Ruth v. Tenen

Filing 25

MEMORANDUM OPINION AND ORDER directing that the 14 the Motion for Judgment on the Pleadings, which the court has given notice would be treated as a Motion for Summary Judgment, is hereby ORDERED DENIED. Signed by Honorable Judge W. Harold Albritton, III on 6/13/12. (scn, )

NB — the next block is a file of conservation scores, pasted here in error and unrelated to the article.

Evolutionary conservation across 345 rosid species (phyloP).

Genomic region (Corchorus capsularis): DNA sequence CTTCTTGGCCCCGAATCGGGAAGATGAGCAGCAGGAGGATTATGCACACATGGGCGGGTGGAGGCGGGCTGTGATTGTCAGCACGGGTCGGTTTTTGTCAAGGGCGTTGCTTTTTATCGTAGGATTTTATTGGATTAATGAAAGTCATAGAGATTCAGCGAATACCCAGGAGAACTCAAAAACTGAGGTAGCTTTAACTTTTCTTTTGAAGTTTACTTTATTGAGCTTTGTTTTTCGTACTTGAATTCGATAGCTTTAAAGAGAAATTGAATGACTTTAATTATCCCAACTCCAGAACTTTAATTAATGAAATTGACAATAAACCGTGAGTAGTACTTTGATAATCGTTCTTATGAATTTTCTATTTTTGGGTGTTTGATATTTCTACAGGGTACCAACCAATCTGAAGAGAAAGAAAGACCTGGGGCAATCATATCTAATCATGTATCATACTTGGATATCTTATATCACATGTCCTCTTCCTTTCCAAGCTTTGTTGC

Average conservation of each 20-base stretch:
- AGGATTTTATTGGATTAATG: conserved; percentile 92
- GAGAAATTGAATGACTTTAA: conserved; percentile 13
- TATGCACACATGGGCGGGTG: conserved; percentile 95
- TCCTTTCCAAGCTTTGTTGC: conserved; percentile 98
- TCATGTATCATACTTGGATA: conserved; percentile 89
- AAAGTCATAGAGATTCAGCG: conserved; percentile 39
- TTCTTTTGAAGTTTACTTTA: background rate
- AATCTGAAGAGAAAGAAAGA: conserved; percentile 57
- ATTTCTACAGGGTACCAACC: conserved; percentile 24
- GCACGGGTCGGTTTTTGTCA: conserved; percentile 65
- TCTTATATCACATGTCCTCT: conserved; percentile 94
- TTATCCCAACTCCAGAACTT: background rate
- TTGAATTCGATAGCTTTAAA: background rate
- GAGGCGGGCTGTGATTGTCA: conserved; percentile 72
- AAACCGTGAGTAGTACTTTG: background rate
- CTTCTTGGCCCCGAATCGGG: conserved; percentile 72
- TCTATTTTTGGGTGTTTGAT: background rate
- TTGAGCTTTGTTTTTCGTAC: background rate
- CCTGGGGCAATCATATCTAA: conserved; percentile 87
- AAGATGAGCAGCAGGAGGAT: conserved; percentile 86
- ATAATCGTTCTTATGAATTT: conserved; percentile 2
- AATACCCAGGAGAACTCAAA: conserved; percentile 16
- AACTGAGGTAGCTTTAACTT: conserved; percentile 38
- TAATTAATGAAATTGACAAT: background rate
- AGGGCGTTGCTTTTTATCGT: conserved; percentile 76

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IN THE UNITED STATES DISTRICT COURT FOR THE MIDDLE DISTRICT OF ALABAMA EASTERN DIVISION JAMES RICHARD RUTH, Plaintiff, v. NEAL C. TENEN, Defendant. ) ) ) ) ) ) ) ) ) Civil Action No. 3:12cv40-WHA (wo) MEMORANDUM OPINION AND ORDER I. Introduction This cause is before the court on a Motion for Judgment on the Pleadings, filed by the Defendant (Doc. #14), which this court will analyze as a Motion for Summary Judgment. The Plaintiff, James Richard Ruth, filed a Complaint in this case on January 12, 2012 bringing a claim for violation of the Fair Debt Collection Practices Act ("FDCPA"), 15 U.S.C. § 1692; and a claim for violation of the Alabama Deceptive Trade Practices Act “ADTPA”). The Defendant Neal C. Tenen ("Tenen") moved for judgment on the pleadings. In response, Ruth filed evidentiary submissions. The court concluded that it could not evaluate the arguments raised by the parties without considering the evidence cited to in the briefs. Therefore, the court issued an order stating that it was going to consider the motion as one for summary judgment, and gave Tenen additional time to file evidence and a supplemental brief. (Doc. #23). Tenen filed a supplemental reply brief. Upon consideration of the all of the briefs and evidence filed, and for reasons to be discussed, the Motion for Summary Judgment is due to be DENIED. II. Standard Summary judgment is proper "if there is no genuine issue as to any material fact and . . . the moving party is entitled to a judgment as a matter of law." Celotex Corp. v. Catrett, 477 U.S. 317, 322 (1986). The party asking for summary judgment "always bears the initial responsibility of informing the district court of the basis for its motion,” relying on submissions “which it believes demonstrate the absence of a genuine issue of material fact." Id. at 323. Once the moving party has met its burden, the nonmoving party must “go beyond the pleadings” and show that there is a genuine issue for trial. Id. at 324. Both the party “asserting that a fact cannot be,” and a party asserting that a fact is genuinely disputed, must support their assertions by “citing to particular parts of materials in the record,” or by “showing that the materials cited do not establish the absence or presence of a genuine dispute, or that an adverse party cannot produce admissible evidence to support the fact.” Fed. R. Civ. P. 56 (c)(1)(A),(B). Acceptable materials under Rule 56(c)(1)(A) include “depositions, documents, electronically stored information, affidavits or declarations, stipulations (including those made for purposes of the motion only), admissions, interrogatory answers, or other materials.” To avoid summary judgment, the nonmoving party "must do more than show that there is some metaphysical doubt as to the material facts." Matsushita Elec. Indus. Co. v. Zenith Radio Corp., 475 U.S. 574, 586 (1986). On the other hand, the evidence of the nonmovant must be believed and all justifiable inferences must be drawn in its favor. See Anderson v. Liberty Lobby, 477 U.S. 242, 255 (1986). 2 After the nonmoving party has responded to the motion for summary judgment, the court shall grant summary judgment if the movant shows that there is no genuine dispute as to any material fact and the movant is entitled to judgment as a matter of law. Fed. R. Civ. P. 56(a). III. Facts The facts as established by the submissions of the parties, viewed in a light most favorable to the non-movant are as follows: Ruth was employed by Best Buy Co., Inc. As an employee, he was entitled to an employee discount. Ruth has stated in his affidavit that he used the employee discount, along with his life partner, to purchase a television from Best Buy Co., Inc. in September 2010. In December 2010, Ruth was informed by Best Buy Co., Inc. that the purchase of the television should have been at the full retail price. On December 28, 2010, Ruth entered into an agreement to pay the balance of the full retail value of the television. (Ruth Aff. at ¶ 9, ¶10). He was then terminated in January 2011 for improper use of the employee discount. (Id. at ¶10). He disputes that the discount was improperly used. He states in his affidavit that because he was unemployed he “was unable to keep [the] commitment to pay the debt agreed upon . . . .” (Id. at ¶ 11). The December 28, 2010 document signed by Ruth is labeled “Promise of Restitution” and states that Ruth agrees to make restitution in a specified amount by January 15, 2011. (Doc. #19, Ex. D). On January 14, 2011, a letter was sent to Ruth from Neal C. Tenen (“Tenen”), a law corporation, stating that Tenen had been retained by Best Buy Co., Inc. to collect the balance of Ruth’s December 2010 agreement to pay $1,038.14, at a rate of $165.00 per month. Ruth brings 3 claims against Tenen for making a demand on Ruth in violation of 15 U.S.C. § 1692g(a) and Alabama law. IV. Discussion Tenen argues that Ruth cannot prove the elements of a FDCPA or ADTPA violation. The court turns first to the grounds for summary judgment as to the federal claim. To prevail on an FDCPA claim, a plaintiff must prove that: (1) the plaintiff has been the object of collection activity arising from consumer debt, (2) the defendant is a debt collector as defined by the FDCPA, and (3) the defendant has engaged in an act or omission prohibited by the FDCPA. Janke v. Wells Fargo and Co., 805 F. Supp. 2d 1278, 1281 (M.D. Ala. 2011). Tenen’s motion is addressed to only the first element necessary to prove the FDCPA claim. A "debt" is "any obligation or alleged obligation of a consumer to pay money arising out of a transaction in which the money, property, insurance, or services which are the subject of the transaction are primarily for personal, family, or household purposes, whether or not such obligation has been reduced to a judgment." 15 U.S.C. § 1692a(5). “Transaction” is not defined in the statute, but has been determined by the Eleventh Circuit to be unambiguous. Hawthorne v. Mac Adjustment, Inc., 140 F.3d. 1367, 1371 (11th Cir. 1998). In the Eleventh Circuit, the FDCPA applies “only to payment obligations of a (1) consumer arising out of a (2) transaction in which the money, property, insurance, or services at issue are (3) primarily for personal, family, or household purposes.” Oppenheim v. I.C. System, Inc., 627 F.3d 833, 837 (11th Cir. 2010) (italics in original) Tenen argues that Ruth’s indebtedness to Best Buy Co, Inc. did not arise from a "transaction" under the FDCPA. Tenen says that the obligation to pay was in the nature of 4 restitution, and that Ruth's improper use of the employee discount was akin to theft or fraud, citing Hawthorne, 140 F.3d at 1372. In Hawthorne, a plaintiff sought FDCPA protection when she received a letter requesting payment of a subrogation claim arising from insurance payments for the plaintiff’s negligence in an automobile accident. The Eleventh Circuit explained that all payment obligations are not “debts” subject to the FDCPA, and that the FDCPA applies when there is a consumer consensual or contractual arrangement, not when there are damage obligations. Id. at 1371. The court explained that liability for torts is not covered by the FDCPA, but that legal obligations to pay are covered. Id. at 1372. Tenen’s broad reading of Hawthorne to exclude FDCPA protection from Ruth’s obligation, under Tenen’s characterization of Ruth’s purchase as a fraud or theft, is not consistent with Eleventh Circuit law. In Hawthorne, the court recognized that bounced checks are a type of legal obligation which may involve debts covered by the FDCPA. Id. The Eleventh Circuit relied on a Seventh Circuit case which held that a dishonored check created a debt that invoked the protections of the FDCPA. See id. (citing Bass v. Stolper, Koritzinsky, Brewster & Neider, S.C., 111 F.3d 1322 (7th Cir. 1997)); Brown v. Budget Rent-A-Car Systems, Inc., 199 F.3d 922, 924 (11th Cir. 1997)(same). The Seventh Circuit has further rejected the argument that those who write checks which are later dishonored, knowing that the check will be dishonored for insufficient funds, thereby engaging in fraud, are not protected by the FDCPA. See Keele v. Wexler, 149 F.3d 589, 596 (7th Cir. 1998) (stating, “[i]f the Act was designed to protect those who willfully refuse to pay their debts, it makes little sense why consumers who write checks, knowing they will be dishonored, should not enjoy the same protections.”). 5 Although the dishonored check analogy may be imperfect in this case, it appears to this court that the reasoning of the dishonored check cases applies, rather than the analysis applied to a tort obligation in the absence of a contract. This case is not a situation in which the “plaintiff has never had a contractual arrangement of any kind with any of the defendants.” Shorts v. Palmer, 155 F.R.D. 172, 175-76 (S.D. Ohio 1994). Instead, viewing the evidence in a light most favorable to the non-movant, Ruth used an employee discount to buy a television for household purposes, but then the use of the discount was disavowed by Best Buy Co., Inc. When notified that he had to pay the full retail amount pursuant to Best Buy Co., Inc. policy, Ruth agreed to pay the balance of the full retail amount for the television. Under the facts as currently presented, the obligation arose out of a consumer transaction in which the Plaintiff paid for a household good, but failed to pay the full retail amount for the good. The case is, however, complicated by the fact that Tenen’s letter, which is the subject of this lawsuit, did not refer to the initial purchase of the television, but instead referred to the obligation memorialized in the December 2010 agreement labeled a “Promise of Restitution.” In cases in which two transactions are involved, even if a contractual or consensual arrangement occurs in one transaction, there must also be a contractual or consensual arrangement between the parties whose relationship forms the basis of the obligation for which the plaintiff seeks protection under the FDCPA. See Hawthorne, 140 F.3d at 1371. Ruth argues that there was no new consideration supporting the promise to pay the full retail amount of the television, and that the obligation was a continuing one arising out of the original purchase transaction. His affidavit states that he was informed that he had to pay the full retail amount and agreed to pay that amount. (Ruth Aff. at ¶10). 6 Tenen contends that the obligation to pay is restitution, and points out that cases have found that restitution is not a “debt” within the meaning of the FDCPA. The cases cited by Tenen, however, involved the leveling of fines and restitution by governments. See, e.g., Misty Dawn Bell v. Providence Community Corrections, Inc., No. 3:11-00203, 2011 WL 2218600 (M.D. Tenn. June 7, 2011) (stating that FDCPA does not apply to fees and charges as part of the order which placed the plaintiff on probation). They do not involve agreements between parties. Tenen also states that the December 2010 restitution agreement was entered into to avoid liability, not to obtain the consumer good. Tenen does not cite evidence in the record to support that contention, however.1 The court is not persuaded to conclude, and Tenen has not cited supporting authority to support a conclusion, that the label “restitution” on the document is dispositive. Ruth’s affidavit states he agreed to pay the balance of the retail value of the television, not that he agreed to pay the full retail amount in consideration for an avoidance of liability. (Ruth Aff. at ¶10). At this point, there are no facts to support a legal conclusion that the December 2010 agreement was a new obligation. At this point in the proceedings, viewing the evidence in a light most favorable to the non-movant, the agreement to pay the balance of the full retail price of the television was an obligation arising from a consumer transaction to purchase the television, and therefore within the meaning of the FDCPA. The Defendant’s motion for summary judgment is, therefore, due to be denied as to the FDCPA claim. 1 Because there is no evidence to support this characterization at this point in the proceedings, the court need not decide at this time if such circumstances would remove the obligation from the FDCPA. 7 The only basis for judgment articulated as to the ADTPA claim in Tenen’s original brief is a sufficiency of pleading argument. When given the opportunity by the court to supplement the motion, Tenen has stated that Ruth cannot maintain an ADTPA claim, but appears to base this argument on the same arguments advanced by Tenen regarding the FDCPA claim. (Doc. #24). Having concluded that summary judgment is due to be denied as to the FDCPA claim, therefore, the court concludes, without deciding any issue of interpretation of the ADTPA,2 that the Motion for Summary Judgment is also due to be DENIED as to the ADTPA claim. The denial of summary judgment as to the FDCPA and ADTPA claims, however, is without prejudice to the Defendant again moving for summary judgment, at the appropriate time, upon factual development of the evidence in this case. V. Conclusion For the reasons discussed, the Motion for Judgment on the Pleadings, which the court has given notice would be treated as a Motion for Summary Judgment (Doc. #14), is hereby ORDERED DENIED. This denial is without prejudice to the Defendant again moving for summary judgment upon further factual development in the case. Done this 13th day of June, 2012. /s/ W. Harold Albritton W. HAROLD ALBRITTON 2 Ruth has relied on an interpretation of Georgia law to support his claim. The court need not reach the issue of the applicability of that case law at this time because Tenen’s argument is based on the same arguments he makes regarding the FDCPA claim, rather than being based on Alabama law. 8 SENIOR UNITED STATES DISTRICT JUDGE 9